Blog Archives

New publication: Philistines

Just out today, my essay “Philistines” covers how I dealt with being gay during my first year in Bible college. Included: a regrettable haircut.

Check it out at the blog for Apogee Journal.



As I have made a decision about what I’m going to focus on in grad school, it means that I’ve had to make a radical shift in my writing, from spending most of my time writing poetry to focusing on creative nonfiction. Interestingly, this doesn’t change what I’m writing. Most of the material for my poetry comes from my life and family stories. It certainly changes how I write, though.

I’m facing several challenges in this shift. One is how I edit. I’m used to having a half-dozen poems, each fifty to a hundred words long, and bouncing back and forth amongst them as I edit. This fits me; I have the attention span of a fruit fly. Working on prose requires more focus and discipline. I’m only working on one or two pieces a day, and spending a lot more time with each.

Another challenge is length. When I edit poetry, I try to whittle down what I write to the essence, to the point that I recently created a haiku completely by accident, after I had cut out over half the original material. Prose is a different beast. You can write short prose, and I gravitate to this. Most of my prose pieces are between 600 and 800 words. There is nothing wrong with this in and of itself. However, the demands of publishing industry mean that I have to be flexible and know how to write in longer formats. Also, I know that some of the grad schools I want to apply to specify in their application directions that a nonfiction portfolio should consist of two pieces totaling 15 to 25 pages. This would total 5,000 to 8,300 words, according to my quick and possibly incorrect calculations. This is a far cry from 1,200 to 1,600 words.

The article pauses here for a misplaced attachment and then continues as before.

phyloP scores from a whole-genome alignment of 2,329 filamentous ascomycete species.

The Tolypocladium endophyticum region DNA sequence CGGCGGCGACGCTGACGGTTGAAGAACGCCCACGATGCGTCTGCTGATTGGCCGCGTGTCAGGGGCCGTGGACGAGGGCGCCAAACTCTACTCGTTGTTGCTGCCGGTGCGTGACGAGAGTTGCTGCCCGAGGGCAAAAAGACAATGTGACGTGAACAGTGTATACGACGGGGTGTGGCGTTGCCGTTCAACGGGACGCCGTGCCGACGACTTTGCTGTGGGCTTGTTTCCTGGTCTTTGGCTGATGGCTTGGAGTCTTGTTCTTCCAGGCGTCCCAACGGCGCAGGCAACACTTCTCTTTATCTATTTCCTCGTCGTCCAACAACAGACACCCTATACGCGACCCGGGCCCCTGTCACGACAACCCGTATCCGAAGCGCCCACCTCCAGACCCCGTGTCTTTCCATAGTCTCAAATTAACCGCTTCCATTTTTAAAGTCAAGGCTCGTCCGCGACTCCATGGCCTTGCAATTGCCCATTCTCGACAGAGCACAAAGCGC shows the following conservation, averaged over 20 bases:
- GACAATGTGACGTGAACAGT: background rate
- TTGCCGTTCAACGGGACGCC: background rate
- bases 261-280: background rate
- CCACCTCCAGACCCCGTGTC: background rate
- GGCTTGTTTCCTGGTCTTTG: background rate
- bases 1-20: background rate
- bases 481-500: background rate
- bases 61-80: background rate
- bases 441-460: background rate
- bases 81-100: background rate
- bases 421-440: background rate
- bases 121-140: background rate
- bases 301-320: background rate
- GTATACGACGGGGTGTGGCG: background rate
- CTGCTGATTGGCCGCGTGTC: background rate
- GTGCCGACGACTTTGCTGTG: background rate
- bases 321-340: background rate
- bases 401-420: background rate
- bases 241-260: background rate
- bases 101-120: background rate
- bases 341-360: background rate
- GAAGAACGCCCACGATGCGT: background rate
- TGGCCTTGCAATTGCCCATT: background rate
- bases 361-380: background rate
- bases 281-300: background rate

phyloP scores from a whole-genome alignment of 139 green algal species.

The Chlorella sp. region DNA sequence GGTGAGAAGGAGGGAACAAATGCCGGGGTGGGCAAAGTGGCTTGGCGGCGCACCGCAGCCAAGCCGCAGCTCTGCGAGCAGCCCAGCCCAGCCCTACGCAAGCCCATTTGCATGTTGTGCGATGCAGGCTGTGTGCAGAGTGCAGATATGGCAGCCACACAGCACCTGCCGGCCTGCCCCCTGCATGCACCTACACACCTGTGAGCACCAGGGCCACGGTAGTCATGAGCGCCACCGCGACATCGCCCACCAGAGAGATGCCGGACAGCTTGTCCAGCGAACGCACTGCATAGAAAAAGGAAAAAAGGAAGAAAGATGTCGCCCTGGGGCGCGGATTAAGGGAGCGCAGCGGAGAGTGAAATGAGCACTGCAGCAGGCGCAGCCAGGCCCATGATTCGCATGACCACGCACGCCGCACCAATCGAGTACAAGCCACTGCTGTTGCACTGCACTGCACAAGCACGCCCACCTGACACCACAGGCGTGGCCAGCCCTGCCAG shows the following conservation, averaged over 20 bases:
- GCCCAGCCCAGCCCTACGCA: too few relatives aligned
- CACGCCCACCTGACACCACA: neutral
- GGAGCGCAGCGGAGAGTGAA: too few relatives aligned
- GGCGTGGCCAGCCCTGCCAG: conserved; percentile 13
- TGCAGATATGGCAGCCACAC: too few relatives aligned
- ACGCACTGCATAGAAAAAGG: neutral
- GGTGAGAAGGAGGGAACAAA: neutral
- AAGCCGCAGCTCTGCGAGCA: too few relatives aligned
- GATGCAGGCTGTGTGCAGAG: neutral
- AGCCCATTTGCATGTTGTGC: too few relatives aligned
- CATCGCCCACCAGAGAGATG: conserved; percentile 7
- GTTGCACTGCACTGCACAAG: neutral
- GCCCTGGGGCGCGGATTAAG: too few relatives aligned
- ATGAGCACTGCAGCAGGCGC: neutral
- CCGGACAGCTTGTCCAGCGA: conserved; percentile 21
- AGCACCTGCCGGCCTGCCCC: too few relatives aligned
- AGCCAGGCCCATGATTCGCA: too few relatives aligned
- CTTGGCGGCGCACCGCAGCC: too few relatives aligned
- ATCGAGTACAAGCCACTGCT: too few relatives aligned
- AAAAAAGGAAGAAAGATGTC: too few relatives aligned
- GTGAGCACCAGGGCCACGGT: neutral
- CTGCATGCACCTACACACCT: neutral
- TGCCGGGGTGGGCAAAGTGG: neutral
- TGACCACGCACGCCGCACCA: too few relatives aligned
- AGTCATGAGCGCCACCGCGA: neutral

I despaired of this at first. I didn’t think I could do it. Then, I just told myself that, if I have to do it, I can do it. I respond to instructions well; I was a good boy who “did what I was told.” What it really comes down to is, first, selection of material, and second, lots of practice. I’m not going to write a big novel right now, and I don’t need to. I can work up to bigger and bigger pieces.

Yesterday I started a draft that hit 1,000 pages and is probably only one-half to two-thirds done. It’s a good start.


The past few weeks, I have been wrestling with an important decision: whether to focus on creative nonfiction or poetry for my graduate work. In nearly all writing MFA programs, a student must choose well in advance–during the application process–what their focus will be. I have been thinking long and hard, and realizing that creative nonfiction is likely the best choice for me.

Creative nonfiction is not as common in writing programs as fiction or poetry.  When I add in my strong desire to incorporate playwriting into my studies, then the list shrinks even further. Right now, I have eight schools on my list that fit those priorities, and that are also in locations in which I could reasonably live. Climate (for health reasons) and city size (for logistics) are my primary considerations for livability.

The trouble that I am running into as I develop my writing is knowing what should go into an MFA application portfolio for creative nonfiction. I have to assume it is more than just memoir. I assume that personal essays fit the bill, though I have not done much along those lines. Does literary critique–or any other sort of critique–work for the portfolio? Are there any other subgenres that I’m just flaking on?

If anyone has advice on this subject, I would greatly appreciate it.